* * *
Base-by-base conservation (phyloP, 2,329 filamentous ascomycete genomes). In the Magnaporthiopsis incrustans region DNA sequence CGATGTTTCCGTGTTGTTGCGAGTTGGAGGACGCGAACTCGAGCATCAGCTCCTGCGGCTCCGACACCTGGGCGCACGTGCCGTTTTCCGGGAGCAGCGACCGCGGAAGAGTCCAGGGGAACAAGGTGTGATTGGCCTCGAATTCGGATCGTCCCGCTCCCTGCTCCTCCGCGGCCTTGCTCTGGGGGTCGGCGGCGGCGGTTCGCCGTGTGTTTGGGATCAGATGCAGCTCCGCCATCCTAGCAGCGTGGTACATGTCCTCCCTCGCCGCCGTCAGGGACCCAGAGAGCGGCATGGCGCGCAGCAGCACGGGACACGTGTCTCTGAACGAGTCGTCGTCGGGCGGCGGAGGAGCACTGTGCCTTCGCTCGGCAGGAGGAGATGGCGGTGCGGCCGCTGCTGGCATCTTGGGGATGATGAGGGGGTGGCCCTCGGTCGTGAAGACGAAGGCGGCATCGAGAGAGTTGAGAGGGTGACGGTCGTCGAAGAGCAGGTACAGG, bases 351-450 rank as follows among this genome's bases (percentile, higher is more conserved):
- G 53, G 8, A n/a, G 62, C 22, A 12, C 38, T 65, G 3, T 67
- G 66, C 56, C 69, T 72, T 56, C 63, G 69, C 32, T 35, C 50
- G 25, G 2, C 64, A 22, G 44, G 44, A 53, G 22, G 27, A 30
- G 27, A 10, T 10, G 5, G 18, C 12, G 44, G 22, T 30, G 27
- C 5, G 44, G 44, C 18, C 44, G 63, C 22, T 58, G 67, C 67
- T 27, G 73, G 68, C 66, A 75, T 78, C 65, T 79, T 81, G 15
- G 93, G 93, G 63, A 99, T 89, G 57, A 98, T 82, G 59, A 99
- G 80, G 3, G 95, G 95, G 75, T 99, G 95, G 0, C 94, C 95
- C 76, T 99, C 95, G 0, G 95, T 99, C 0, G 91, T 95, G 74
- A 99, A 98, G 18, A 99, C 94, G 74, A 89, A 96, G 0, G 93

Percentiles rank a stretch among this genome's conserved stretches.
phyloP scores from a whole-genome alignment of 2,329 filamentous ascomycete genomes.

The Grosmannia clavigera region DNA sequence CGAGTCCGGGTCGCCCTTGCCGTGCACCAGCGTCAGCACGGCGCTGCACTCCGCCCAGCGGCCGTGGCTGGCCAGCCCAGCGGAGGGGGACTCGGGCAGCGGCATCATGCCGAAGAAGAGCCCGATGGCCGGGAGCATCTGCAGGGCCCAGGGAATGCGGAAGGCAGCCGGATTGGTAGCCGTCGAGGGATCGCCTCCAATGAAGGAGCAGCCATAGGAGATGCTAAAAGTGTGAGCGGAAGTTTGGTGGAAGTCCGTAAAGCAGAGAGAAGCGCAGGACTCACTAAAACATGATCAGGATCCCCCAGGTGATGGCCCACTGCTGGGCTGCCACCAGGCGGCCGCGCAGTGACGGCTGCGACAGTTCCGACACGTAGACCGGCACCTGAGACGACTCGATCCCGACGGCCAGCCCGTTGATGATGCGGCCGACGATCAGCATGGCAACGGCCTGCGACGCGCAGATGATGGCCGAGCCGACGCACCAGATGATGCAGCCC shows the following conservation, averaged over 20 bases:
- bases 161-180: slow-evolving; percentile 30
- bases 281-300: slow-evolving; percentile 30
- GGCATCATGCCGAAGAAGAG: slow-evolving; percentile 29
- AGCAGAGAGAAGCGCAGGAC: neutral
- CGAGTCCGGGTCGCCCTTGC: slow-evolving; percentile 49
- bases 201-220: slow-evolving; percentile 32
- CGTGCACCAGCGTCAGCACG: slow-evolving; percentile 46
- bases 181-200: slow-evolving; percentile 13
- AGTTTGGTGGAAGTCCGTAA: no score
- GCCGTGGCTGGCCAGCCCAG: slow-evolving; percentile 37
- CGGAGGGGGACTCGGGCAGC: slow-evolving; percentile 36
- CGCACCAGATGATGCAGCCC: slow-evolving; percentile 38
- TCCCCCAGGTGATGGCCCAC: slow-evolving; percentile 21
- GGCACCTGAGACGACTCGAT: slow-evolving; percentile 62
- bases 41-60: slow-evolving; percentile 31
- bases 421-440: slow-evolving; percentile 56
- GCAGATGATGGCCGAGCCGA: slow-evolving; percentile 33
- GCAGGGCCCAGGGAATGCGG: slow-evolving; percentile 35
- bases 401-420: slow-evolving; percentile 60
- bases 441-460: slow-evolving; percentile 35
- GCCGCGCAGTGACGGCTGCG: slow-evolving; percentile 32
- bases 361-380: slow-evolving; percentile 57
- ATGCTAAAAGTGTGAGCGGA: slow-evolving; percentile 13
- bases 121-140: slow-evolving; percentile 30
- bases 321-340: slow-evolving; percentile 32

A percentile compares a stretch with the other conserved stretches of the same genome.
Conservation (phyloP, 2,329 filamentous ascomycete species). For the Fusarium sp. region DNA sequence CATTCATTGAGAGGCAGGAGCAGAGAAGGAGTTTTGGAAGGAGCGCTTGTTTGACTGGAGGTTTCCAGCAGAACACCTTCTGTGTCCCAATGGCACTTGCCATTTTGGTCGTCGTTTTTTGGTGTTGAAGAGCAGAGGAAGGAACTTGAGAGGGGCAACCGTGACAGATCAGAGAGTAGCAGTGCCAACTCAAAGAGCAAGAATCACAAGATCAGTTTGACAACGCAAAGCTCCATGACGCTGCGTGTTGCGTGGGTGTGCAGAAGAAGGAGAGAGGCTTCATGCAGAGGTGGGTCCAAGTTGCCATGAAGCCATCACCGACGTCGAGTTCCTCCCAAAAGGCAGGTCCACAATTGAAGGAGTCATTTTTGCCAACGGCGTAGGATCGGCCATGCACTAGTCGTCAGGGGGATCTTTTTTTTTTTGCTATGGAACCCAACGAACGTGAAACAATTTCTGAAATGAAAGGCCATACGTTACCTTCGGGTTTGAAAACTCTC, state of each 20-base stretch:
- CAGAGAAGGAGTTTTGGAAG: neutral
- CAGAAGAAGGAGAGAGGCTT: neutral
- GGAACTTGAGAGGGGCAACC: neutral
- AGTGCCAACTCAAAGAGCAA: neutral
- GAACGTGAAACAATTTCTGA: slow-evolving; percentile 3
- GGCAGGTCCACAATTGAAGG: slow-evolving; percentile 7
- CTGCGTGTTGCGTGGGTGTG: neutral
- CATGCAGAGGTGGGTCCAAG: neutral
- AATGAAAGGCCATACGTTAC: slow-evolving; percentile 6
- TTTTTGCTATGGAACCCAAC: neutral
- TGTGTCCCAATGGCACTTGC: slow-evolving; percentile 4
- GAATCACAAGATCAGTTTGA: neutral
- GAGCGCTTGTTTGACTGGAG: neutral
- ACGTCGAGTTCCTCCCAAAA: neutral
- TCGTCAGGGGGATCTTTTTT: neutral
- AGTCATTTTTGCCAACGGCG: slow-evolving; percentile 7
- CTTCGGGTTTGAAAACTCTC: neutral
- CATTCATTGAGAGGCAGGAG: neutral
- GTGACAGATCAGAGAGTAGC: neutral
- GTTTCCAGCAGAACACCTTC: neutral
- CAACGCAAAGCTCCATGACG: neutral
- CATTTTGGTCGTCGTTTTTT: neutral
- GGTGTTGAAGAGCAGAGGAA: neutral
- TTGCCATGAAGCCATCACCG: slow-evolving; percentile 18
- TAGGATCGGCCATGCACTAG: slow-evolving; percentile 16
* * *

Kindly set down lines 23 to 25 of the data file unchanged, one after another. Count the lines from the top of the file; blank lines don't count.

- AGTTTGGTGGAAGTCCGTAA: no score
- GCCGTGGCTGGCCAGCCCAG: slow-evolving; percentile 37
- CGGAGGGGGACTCGGGCAGC: slow-evolving; percentile 36